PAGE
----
Previous literature has identified prehospital pain management as an important emergency medical services (EMS) function, and few patients transported by EMS with musculoskeletal injuries receive prehospital analgesia (PA).
Objectives: 1) To describe the frequency with which EMS patients with lower-extremity and hip fracture receive prehospital and emergency department (ED) analgesia; 2) to describe EMS and patient factors that may affect administration of PA to these patients; and 3) to describe the time interval between EMS and ED medication administrations.
Methods: This was a four-month (April to July 2000) retrospective study of patients with a final hospital diagnosis of hip or lower-extremity fracture who were transported by EMS to a single suburban community hospital. Data including patient demographics, fracture type, EMS response, and treatment characteristics were abstracted from review of EMS and ED records. Patients who had ankle fractures, had multiple traumatic injuries, were under the age of 18 years, or did not have fractures were excluded.
Results: One hundred twenty-four patients met inclusion criteria. A basic life support (BLS)-only response was provided to 20 (16.0%). Another 38 (38.4%) received an advanced life support (ALS) response and were triaged to BLS transport. Of all the patients, 22 (18.3%) received PA. Patients who received PA were younger (64.0 vs. 77.3 years, p < 0.001) and more likely to have a lower-extremity fracture other than a hip fracture (31.8% vs. 10.7%, p < 0.004). Of all patients, 113 (91.1%) received ED analgesia. Patients received analgesia from EMS almost 2.0 hours sooner that in the ED (mean 28.4 +/- 36 min vs. 146 +/- 74 min after EMS scene arrival, p < 0.001).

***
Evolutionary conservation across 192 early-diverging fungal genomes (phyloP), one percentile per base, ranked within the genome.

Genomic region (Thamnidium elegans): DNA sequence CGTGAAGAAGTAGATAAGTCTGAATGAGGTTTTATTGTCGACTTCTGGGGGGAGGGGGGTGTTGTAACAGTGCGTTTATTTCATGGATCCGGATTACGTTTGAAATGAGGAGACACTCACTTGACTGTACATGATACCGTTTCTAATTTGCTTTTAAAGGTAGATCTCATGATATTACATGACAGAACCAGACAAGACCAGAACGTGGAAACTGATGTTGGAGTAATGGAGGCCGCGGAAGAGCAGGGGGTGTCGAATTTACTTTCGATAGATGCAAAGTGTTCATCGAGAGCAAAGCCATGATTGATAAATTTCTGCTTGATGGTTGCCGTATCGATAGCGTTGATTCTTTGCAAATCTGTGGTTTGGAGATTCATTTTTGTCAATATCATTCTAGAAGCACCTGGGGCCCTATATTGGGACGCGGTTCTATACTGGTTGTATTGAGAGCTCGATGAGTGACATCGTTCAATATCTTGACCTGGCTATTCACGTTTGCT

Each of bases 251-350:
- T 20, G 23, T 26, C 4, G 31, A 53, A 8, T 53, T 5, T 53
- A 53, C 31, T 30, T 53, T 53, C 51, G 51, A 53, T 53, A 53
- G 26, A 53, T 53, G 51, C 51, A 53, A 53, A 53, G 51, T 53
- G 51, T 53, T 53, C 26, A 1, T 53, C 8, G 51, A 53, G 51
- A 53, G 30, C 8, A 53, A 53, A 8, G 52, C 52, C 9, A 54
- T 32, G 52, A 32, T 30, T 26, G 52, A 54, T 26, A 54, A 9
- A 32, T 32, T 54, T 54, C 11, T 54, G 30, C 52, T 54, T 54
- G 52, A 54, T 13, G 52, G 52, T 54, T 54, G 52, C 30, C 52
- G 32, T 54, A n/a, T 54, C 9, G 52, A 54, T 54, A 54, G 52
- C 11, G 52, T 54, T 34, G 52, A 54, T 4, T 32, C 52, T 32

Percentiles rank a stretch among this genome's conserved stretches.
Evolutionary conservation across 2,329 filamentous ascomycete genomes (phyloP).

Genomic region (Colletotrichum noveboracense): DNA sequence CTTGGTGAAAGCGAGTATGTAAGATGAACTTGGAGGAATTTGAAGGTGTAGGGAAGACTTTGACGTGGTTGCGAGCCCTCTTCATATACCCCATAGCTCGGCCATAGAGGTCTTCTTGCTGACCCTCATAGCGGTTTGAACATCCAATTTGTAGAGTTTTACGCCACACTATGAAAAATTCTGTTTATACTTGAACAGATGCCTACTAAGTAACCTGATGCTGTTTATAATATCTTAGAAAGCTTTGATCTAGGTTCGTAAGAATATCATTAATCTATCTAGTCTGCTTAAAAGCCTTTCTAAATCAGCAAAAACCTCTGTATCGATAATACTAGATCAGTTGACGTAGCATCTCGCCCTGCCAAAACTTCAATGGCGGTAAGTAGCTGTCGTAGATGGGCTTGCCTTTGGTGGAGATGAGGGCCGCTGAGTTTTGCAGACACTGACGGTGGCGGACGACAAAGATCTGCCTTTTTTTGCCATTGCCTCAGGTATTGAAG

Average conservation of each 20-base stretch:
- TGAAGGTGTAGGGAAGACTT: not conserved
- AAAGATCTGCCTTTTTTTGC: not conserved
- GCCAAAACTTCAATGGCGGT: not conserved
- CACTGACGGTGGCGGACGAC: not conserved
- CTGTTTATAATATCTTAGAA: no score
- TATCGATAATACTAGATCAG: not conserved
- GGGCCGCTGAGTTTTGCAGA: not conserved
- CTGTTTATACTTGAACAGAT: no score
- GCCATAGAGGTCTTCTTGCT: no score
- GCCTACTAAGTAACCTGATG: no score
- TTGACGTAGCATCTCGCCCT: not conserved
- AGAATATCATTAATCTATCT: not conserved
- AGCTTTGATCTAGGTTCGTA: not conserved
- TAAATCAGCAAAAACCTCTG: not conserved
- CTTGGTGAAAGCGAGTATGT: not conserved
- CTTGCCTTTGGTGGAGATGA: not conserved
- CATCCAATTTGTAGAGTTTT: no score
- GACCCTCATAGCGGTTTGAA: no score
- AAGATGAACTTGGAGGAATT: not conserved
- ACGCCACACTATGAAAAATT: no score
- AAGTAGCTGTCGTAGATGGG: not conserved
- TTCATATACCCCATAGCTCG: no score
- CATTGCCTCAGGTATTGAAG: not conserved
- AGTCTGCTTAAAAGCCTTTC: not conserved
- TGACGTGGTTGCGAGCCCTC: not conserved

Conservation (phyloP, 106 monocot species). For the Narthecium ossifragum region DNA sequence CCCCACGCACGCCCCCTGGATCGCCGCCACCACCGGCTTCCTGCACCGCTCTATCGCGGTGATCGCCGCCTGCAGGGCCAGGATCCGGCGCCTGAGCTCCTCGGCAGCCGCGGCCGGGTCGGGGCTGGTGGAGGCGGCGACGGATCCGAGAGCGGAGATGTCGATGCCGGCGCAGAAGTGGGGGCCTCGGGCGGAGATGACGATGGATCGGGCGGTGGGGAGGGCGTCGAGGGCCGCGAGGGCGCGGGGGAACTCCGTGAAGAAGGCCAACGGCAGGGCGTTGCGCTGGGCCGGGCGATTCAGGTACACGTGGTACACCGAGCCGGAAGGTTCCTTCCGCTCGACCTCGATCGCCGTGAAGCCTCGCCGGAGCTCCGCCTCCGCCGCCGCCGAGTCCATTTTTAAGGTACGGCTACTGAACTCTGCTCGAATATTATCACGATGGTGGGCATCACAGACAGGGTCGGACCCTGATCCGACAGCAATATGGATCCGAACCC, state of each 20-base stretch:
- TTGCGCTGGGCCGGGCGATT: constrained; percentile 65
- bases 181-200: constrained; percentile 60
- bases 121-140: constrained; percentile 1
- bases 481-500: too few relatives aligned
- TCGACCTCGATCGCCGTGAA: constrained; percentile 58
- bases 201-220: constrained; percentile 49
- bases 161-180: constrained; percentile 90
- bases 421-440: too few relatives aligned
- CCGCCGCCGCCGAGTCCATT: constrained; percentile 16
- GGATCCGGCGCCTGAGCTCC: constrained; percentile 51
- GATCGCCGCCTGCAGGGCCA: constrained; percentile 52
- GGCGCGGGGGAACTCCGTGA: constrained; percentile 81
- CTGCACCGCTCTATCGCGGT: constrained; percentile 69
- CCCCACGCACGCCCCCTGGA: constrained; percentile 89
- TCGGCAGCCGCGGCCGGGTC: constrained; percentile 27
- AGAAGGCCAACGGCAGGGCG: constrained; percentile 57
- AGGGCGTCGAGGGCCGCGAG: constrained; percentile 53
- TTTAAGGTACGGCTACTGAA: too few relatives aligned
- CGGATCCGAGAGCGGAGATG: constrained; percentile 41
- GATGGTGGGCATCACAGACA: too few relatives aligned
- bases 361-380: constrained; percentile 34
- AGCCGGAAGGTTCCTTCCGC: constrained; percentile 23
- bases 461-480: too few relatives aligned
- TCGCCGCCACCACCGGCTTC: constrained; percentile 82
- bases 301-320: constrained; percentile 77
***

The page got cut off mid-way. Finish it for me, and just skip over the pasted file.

Conclusion: A minority of the study group received PA. Older patients and patients with hip fracture are less likely to receive PA. It is unclear whether current EMS system design may adversely impact administration of PA. Further work is needed to clarify whether patient need or EMS practice patterns result in low rates of PA.